Stories is a truly unique game, full of charm and excitement. It will provide a lengthy experience if you choose to see and do everything, much like main-series Monster Hunter titles. It gives you that sense of wonder you had the first time you played Pokemon, and yet it manages to be so different from Pokemon that it almost feels wrong even bringing up that series in this review. You definitely don’t have to be a Monster Hunter Veteran to enjoy this game; my Infendo Radio co-host Steve has been enjoying this game immensely with almost no knowledge of the prior games. As a longtime Hunter, I find collecting all of the different monsters an absolute joy. As a final point, it should be noted that Capcom is supporting the game with frequent free DLC updates, just like every other Monster Hunter title, so expect to see the game grow and develop for a while even after you finish it.
I have to recommend this game for anyone who enjoys RPGs, Monster Hunter, Pokemon or is just looking for a totally new gaming experience. Stories is the breakout hit I didn’t even know I wanted, and it’s completely captivated me. Do yourself a favour, and at the very least download the playable demo on the 3DS eshop. It will give you approximately 5 hours worth of content to see how you like the game. And if you enjoy the demo, there’s only more goodness to come in the full game. Ride on!
Lukas’ Final Score: 5/5
Steve’s Second Opinion
On Christmas day, I found myself with some extra money, and the desire to spend it. Over the days leading up to Christmas, I had heard Lukas raving about how good Monster Hunter Stories was, and Mike saying how much fun he was having during the demo. I found myself wondering “Are they enjoying it because they are avid Hunters, or just because it was a good game?”After discussing the game mechanics with Lukas for a short time, I did something I usually regret. I bought the game digitally.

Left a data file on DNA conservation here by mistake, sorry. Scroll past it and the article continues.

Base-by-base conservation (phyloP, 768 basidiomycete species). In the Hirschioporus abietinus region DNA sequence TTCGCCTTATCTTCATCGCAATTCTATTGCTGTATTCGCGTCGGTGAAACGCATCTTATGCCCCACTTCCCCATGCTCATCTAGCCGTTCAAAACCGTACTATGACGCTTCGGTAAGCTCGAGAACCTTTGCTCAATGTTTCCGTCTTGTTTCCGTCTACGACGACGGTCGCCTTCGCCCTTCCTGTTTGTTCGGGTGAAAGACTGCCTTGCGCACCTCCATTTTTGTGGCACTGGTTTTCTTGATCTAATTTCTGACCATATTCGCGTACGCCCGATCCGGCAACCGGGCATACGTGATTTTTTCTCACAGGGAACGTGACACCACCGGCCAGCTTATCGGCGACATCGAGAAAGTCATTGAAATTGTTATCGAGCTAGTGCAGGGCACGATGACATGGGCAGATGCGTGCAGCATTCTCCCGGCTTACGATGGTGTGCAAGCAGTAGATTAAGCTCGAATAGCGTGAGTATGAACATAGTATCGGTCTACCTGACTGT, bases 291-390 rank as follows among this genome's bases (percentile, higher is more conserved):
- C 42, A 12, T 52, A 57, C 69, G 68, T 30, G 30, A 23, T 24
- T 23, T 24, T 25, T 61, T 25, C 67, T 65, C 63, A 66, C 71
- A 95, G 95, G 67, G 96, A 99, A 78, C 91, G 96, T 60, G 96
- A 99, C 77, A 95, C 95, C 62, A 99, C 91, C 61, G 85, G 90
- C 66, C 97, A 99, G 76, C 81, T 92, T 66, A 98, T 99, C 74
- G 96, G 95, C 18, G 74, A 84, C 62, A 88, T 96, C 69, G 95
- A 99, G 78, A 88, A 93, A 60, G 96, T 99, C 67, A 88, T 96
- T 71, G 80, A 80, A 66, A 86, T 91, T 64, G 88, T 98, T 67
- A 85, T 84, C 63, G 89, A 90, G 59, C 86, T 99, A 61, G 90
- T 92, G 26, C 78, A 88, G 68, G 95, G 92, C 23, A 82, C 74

You might be wondering why I would regret this. I am a die hard Pokemon fan ever since it came stateside. I’ve tried other monster catching games (Digimon on the DS, Monster Rancher on PS1) and never really found them to be that entertaining. What intrigued me was how much of what Lukas was saying about MH Stories reminded me of my brief time with Final Fantasy X-2, and my extensive time playing Final Fantasy XIII-2. I never finished X-2, but I spent close to 100 hours playing XIII-2 on my PS3. Why? Because that game let you have up to 3 characters in your party, but you only had a decent amount of control over 1 . And of the other 2, 1 of them was allowed to be a monster you could recruit randomly. It was this aspect that kept me playing XIII-2 as long as I did, and this was the aspect that drew me to Stories.
As many of you who know me understand, I only recently dabbled in the Monster Hunter universe. Mike and Lukas finally convinced me to dive into Generations on 3DS. I fell in love with the customization of the series and the freedom it gave you. They taught me the basics, and as I started to get to the point I could hold my own, other games hit on Switch that stole me away. Then XX was announced, and I put the game down, with the full intention of picking it back up after it gets localized. Unfortunately, that will most likely never happen.